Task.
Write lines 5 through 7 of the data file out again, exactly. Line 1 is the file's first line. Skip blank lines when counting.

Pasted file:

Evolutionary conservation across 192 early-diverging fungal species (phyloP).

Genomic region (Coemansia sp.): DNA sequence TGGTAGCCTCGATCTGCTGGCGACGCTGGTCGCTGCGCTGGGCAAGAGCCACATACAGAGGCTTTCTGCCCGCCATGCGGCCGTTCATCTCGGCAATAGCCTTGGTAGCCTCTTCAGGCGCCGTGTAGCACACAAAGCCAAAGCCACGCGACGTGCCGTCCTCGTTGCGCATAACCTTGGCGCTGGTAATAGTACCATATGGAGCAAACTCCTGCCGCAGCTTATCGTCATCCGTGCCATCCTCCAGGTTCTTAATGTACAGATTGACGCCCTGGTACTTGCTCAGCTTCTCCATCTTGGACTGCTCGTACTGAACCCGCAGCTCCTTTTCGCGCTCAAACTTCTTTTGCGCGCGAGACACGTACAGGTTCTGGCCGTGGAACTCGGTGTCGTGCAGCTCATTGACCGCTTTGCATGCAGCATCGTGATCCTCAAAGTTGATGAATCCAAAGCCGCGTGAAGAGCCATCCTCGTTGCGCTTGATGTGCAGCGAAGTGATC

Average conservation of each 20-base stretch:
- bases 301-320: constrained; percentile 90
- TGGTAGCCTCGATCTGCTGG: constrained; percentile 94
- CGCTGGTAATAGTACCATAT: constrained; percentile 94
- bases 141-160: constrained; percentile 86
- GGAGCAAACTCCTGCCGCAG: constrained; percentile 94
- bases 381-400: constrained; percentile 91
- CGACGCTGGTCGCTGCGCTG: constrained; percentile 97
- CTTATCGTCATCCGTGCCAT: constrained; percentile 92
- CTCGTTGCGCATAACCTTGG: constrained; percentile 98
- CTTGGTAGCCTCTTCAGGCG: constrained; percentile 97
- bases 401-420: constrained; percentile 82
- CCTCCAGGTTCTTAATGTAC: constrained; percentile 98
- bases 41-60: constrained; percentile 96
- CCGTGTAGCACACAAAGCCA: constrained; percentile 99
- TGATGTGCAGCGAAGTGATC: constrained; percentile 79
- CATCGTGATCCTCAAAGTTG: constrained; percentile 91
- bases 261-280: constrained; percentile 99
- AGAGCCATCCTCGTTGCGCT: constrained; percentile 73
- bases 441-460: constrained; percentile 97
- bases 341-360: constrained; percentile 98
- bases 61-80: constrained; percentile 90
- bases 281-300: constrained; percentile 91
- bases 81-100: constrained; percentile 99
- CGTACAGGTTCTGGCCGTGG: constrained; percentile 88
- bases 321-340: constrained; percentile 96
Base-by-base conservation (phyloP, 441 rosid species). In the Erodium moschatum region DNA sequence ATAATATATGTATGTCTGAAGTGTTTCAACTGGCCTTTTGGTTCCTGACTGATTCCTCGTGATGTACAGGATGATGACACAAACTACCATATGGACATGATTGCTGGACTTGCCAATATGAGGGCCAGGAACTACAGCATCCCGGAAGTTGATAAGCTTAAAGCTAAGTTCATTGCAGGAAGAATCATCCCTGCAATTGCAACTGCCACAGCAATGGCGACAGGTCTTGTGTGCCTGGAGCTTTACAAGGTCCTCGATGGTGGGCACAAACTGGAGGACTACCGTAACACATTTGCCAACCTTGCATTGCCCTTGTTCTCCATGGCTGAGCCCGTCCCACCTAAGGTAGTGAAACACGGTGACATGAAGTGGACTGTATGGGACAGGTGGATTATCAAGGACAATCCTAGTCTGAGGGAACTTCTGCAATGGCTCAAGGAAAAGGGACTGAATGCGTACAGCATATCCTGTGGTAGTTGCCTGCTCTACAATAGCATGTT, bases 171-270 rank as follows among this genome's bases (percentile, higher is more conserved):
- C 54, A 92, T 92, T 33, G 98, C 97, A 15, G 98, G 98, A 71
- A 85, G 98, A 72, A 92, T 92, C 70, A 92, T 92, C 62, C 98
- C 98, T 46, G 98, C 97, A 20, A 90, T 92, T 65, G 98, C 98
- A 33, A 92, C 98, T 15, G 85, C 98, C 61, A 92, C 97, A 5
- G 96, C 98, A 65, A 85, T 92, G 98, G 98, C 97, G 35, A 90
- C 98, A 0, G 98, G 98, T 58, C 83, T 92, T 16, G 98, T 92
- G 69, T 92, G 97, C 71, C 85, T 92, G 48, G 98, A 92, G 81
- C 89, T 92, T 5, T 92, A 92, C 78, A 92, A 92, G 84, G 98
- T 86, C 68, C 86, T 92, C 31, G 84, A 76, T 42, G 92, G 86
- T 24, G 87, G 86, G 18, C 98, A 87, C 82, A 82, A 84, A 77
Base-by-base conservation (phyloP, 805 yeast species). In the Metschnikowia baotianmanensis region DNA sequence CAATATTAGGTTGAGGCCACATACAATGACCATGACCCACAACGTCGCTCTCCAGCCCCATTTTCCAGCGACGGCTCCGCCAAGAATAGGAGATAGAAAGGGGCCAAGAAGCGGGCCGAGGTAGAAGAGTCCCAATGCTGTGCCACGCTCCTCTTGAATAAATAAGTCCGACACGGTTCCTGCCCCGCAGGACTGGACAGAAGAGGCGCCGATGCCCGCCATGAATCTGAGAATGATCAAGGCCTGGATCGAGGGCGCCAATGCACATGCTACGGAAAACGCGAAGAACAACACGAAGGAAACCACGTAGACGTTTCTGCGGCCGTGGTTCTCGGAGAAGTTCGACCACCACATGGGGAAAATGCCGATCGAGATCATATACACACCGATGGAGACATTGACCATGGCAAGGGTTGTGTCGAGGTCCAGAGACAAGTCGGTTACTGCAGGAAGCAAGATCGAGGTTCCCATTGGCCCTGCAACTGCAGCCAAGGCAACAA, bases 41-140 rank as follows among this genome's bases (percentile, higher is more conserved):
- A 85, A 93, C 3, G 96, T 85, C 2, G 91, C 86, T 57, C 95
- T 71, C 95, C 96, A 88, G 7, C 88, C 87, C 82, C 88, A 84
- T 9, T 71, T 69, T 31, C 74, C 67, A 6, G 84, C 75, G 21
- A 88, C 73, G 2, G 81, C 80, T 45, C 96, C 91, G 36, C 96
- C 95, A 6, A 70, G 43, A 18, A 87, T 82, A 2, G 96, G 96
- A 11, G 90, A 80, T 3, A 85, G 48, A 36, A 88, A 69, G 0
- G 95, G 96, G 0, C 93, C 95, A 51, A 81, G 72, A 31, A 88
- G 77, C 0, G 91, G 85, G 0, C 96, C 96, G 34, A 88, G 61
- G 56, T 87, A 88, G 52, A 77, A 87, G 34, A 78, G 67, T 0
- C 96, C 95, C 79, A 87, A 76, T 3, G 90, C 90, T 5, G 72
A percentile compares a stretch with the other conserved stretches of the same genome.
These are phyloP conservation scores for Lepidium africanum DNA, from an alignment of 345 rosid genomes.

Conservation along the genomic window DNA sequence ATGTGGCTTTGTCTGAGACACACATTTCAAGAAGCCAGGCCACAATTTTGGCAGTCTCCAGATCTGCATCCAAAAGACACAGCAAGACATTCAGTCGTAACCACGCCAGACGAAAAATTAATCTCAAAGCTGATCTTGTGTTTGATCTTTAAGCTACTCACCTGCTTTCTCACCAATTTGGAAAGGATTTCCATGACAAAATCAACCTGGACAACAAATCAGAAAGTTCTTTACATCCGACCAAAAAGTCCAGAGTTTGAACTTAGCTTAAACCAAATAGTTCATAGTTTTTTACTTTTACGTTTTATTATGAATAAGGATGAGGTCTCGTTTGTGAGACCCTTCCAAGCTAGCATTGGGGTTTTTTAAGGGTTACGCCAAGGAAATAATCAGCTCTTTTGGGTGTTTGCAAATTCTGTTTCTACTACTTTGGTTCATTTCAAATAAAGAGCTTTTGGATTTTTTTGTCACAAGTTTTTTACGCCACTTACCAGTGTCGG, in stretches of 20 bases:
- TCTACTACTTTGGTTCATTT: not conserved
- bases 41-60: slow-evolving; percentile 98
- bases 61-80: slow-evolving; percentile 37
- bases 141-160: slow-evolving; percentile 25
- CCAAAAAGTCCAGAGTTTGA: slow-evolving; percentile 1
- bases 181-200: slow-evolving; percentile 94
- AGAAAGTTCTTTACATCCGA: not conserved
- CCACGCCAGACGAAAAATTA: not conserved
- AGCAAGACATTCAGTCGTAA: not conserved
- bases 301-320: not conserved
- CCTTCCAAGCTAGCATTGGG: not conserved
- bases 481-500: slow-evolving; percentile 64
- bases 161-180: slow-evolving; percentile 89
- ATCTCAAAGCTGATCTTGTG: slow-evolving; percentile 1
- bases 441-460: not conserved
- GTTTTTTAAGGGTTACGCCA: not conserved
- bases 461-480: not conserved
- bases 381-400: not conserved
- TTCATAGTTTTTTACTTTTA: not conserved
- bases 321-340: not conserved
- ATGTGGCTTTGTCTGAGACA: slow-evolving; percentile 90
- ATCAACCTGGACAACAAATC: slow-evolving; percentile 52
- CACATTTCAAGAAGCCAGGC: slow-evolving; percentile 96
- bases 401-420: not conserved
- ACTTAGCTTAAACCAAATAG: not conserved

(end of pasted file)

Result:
- TGGTAGCCTCGATCTGCTGG: constrained; percentile 94
- CGCTGGTAATAGTACCATAT: constrained; percentile 94
- bases 141-160: constrained; percentile 86